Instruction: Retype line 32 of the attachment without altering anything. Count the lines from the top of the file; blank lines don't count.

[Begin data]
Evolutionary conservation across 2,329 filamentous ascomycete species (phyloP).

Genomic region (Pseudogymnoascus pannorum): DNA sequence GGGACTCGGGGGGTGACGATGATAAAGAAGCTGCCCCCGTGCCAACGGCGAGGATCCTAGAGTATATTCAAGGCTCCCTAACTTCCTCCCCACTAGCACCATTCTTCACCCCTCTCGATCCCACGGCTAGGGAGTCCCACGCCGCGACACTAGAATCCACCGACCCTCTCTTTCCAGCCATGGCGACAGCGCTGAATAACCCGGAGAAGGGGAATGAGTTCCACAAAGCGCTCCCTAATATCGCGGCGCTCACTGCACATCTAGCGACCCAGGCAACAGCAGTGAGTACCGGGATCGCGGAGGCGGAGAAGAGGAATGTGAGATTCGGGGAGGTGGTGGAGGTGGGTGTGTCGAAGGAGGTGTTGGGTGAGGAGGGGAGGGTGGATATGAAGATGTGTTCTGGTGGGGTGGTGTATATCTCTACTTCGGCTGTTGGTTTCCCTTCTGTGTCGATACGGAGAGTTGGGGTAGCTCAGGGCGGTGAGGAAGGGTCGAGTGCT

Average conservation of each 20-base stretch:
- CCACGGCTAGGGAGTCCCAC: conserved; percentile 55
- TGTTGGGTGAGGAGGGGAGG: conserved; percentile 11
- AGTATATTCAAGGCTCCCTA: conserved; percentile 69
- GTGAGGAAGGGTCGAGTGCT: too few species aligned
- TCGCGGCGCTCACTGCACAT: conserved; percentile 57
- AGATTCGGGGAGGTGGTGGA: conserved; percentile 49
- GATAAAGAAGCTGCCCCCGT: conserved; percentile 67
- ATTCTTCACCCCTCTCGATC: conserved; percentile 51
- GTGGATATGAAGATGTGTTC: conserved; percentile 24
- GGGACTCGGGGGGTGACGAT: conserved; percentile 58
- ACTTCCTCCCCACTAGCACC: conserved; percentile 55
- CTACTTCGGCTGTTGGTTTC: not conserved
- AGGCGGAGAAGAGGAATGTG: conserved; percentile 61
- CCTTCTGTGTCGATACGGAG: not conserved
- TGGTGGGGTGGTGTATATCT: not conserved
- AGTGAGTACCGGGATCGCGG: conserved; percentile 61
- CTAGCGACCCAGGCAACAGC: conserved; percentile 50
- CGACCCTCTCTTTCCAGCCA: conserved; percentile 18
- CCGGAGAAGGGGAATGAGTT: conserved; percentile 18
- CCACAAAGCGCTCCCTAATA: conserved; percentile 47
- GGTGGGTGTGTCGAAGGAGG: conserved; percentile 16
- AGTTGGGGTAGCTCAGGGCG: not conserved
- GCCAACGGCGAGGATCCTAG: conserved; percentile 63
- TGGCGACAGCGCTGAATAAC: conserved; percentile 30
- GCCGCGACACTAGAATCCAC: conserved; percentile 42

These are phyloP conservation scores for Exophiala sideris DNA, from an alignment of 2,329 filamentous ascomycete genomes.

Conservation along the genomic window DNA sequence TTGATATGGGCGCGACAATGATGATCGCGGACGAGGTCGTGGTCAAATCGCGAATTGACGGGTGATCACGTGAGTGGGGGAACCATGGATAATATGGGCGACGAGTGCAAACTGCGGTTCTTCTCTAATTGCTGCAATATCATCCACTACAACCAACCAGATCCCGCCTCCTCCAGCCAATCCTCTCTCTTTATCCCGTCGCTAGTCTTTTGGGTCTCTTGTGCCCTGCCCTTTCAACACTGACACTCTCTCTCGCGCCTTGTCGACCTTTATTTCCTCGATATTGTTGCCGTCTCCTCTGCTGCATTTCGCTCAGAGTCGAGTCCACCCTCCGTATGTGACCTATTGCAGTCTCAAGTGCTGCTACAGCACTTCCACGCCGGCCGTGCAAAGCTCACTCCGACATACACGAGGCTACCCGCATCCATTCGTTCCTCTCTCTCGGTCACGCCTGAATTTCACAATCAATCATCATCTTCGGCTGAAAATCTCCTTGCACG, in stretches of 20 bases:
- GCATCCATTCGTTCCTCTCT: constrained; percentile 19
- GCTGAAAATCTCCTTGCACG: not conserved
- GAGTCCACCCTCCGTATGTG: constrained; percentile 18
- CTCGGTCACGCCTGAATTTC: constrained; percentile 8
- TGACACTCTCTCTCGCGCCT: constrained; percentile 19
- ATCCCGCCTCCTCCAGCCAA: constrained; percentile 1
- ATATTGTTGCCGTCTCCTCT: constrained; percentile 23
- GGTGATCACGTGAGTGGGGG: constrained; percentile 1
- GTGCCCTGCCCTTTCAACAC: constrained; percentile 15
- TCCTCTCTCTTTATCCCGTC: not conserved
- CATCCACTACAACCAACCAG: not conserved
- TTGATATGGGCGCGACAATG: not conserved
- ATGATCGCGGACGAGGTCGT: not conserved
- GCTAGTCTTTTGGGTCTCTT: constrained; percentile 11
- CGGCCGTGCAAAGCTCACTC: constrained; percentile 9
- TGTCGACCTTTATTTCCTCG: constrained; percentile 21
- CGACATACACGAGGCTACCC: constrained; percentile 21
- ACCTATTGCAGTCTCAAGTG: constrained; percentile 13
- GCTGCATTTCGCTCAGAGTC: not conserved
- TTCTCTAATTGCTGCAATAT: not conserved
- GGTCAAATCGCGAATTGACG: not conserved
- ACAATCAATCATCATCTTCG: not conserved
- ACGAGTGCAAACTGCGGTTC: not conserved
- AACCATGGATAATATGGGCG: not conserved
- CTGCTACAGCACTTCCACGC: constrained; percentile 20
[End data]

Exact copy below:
- GCTGAAAATCTCCTTGCACG: not conserved